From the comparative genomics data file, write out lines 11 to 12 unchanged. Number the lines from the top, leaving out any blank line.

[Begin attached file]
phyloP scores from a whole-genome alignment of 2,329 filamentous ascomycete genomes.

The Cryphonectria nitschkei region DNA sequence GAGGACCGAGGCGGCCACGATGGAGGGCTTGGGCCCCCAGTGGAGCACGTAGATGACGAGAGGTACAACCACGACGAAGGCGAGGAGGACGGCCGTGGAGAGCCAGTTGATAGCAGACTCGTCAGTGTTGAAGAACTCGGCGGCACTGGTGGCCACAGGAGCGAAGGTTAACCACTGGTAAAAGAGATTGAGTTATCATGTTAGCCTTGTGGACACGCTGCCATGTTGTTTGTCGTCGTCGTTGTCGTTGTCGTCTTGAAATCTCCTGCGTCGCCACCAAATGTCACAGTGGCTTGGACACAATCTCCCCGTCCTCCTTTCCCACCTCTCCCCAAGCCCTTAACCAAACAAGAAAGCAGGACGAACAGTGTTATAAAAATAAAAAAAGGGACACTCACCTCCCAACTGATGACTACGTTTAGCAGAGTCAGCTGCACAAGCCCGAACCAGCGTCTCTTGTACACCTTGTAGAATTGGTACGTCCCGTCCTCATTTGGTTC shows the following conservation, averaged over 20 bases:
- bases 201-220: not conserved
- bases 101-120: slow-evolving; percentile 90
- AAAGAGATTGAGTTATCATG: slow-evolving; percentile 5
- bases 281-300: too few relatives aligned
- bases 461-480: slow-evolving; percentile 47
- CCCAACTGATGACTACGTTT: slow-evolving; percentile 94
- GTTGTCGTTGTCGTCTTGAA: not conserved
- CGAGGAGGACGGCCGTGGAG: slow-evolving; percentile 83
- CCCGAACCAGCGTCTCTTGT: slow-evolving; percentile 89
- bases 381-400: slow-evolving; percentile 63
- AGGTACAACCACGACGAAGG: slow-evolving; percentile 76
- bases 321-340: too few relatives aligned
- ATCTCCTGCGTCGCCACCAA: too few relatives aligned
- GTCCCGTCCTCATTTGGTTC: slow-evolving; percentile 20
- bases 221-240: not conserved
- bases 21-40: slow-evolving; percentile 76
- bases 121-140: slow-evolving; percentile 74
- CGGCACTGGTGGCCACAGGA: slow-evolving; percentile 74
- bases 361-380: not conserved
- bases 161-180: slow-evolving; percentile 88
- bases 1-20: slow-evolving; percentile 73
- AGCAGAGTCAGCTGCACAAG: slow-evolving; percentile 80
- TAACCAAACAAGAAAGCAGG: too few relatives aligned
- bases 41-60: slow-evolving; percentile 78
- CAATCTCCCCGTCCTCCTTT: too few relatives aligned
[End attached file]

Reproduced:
- CCCGAACCAGCGTCTCTTGT: slow-evolving; percentile 89
- bases 381-400: slow-evolving; percentile 63